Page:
The ministry and Indigenous partners have a shared commitment to reduce family violence and violence against Indigenous women and children, and improve Indigenous health, healing and wellness through culturally appropriate programming and ongoing collaboration. Community-based programs are available to Indigenous peoples living on-reserve and in urban and rural communities.

In 2017-18, government ministries will continue to work closely with Indigenous leaders and organizations to ensure future Strategy success.

This includes working with funded organizations to increase access to services such as crisis intervention, counselling, supports for women, children and families at risk, and health and family violence awareness and education.

The Family Responsibility Office

The Family Responsibility Office (FRO) collects and distributes child and spousal support payments to improve the financial security of families. Every year, FRO is involved in more than 180,000 cases involving more than 380,000 support recipients, payors and third parties.

In 2017-18, FRO will continue to build on its investments in technology to improve both the effectiveness of enforcement efforts and responsiveness to clients:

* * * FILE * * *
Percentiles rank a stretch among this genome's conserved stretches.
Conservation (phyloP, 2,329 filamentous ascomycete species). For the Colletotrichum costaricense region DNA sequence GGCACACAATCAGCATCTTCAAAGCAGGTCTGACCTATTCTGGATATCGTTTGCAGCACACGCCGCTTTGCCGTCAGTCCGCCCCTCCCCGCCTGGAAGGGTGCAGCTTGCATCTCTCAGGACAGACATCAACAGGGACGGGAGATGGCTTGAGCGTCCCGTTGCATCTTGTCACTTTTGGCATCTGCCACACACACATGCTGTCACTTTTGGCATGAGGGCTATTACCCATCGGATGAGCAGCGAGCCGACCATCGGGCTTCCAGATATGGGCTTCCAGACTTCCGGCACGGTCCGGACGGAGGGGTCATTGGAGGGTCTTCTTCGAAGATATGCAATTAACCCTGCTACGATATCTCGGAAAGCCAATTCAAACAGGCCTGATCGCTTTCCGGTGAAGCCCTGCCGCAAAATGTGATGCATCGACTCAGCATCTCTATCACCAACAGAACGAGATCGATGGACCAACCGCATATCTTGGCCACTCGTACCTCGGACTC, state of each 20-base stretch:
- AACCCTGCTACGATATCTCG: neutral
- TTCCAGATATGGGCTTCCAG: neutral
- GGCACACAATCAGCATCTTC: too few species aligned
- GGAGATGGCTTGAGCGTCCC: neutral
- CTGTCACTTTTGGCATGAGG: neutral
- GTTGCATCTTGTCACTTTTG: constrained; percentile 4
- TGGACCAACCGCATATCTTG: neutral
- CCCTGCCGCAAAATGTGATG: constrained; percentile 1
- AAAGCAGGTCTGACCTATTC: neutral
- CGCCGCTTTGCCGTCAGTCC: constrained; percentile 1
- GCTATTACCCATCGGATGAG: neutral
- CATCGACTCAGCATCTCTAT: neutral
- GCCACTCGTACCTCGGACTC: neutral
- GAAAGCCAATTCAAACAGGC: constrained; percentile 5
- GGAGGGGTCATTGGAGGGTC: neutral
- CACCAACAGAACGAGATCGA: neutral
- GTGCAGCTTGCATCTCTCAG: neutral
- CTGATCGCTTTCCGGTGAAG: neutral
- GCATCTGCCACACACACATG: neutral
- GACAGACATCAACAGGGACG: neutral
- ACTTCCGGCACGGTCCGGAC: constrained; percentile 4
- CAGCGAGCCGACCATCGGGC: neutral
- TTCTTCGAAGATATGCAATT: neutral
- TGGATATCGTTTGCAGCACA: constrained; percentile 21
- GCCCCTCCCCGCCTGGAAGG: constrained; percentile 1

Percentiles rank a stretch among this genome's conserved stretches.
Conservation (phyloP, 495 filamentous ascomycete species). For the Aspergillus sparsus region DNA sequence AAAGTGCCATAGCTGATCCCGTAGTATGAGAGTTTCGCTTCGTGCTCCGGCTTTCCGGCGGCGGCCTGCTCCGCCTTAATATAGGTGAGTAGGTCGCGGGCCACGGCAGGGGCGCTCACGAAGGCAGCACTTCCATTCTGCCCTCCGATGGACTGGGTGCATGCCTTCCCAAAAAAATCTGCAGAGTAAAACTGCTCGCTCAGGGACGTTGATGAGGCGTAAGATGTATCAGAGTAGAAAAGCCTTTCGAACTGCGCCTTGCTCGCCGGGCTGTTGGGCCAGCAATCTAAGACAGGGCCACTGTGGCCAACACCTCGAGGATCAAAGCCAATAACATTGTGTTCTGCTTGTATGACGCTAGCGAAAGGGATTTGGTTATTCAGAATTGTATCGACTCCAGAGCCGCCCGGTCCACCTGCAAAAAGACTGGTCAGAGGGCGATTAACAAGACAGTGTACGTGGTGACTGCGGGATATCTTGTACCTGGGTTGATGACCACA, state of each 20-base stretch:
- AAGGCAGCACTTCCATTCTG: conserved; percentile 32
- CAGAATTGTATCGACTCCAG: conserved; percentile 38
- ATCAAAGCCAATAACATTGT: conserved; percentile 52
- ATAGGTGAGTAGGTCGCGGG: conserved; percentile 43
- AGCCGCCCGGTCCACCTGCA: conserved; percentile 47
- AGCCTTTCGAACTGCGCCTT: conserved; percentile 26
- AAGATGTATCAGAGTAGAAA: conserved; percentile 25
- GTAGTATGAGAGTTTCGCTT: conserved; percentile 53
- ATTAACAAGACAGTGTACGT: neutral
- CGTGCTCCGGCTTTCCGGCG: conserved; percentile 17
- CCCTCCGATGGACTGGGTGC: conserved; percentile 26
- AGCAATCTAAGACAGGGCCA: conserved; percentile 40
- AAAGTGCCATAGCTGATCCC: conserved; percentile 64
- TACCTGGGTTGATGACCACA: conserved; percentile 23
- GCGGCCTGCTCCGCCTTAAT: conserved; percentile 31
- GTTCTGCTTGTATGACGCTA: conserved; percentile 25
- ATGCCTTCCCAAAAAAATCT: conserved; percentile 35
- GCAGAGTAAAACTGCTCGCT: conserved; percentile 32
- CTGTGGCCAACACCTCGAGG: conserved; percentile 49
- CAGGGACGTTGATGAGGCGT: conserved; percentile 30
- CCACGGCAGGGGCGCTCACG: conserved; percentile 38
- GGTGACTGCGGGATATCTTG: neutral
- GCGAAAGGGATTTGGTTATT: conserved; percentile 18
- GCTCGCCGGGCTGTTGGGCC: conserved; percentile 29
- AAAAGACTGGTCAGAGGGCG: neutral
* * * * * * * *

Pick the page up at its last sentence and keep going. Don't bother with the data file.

• Clients will experience increased flexibility, easier access to services, stability, continuity and excellence in service delivery.
  • Targeted collection and enforcement efforts will result in a demonstrable increase in the number of payments received on time, and improved progress on arrears.

Infrastructure

The ministry’s 2017-18 infrastructure plan is focused on making strategic investments in infrastructure to support achievement of ministry program outcomes.

Investments will help Indigenous healing and wellness centres, VAW community agencies, interpreter and intervenor service providers, and developmental services providers to maintain, improve and provide safer and more accessible facilities for individuals, children and families.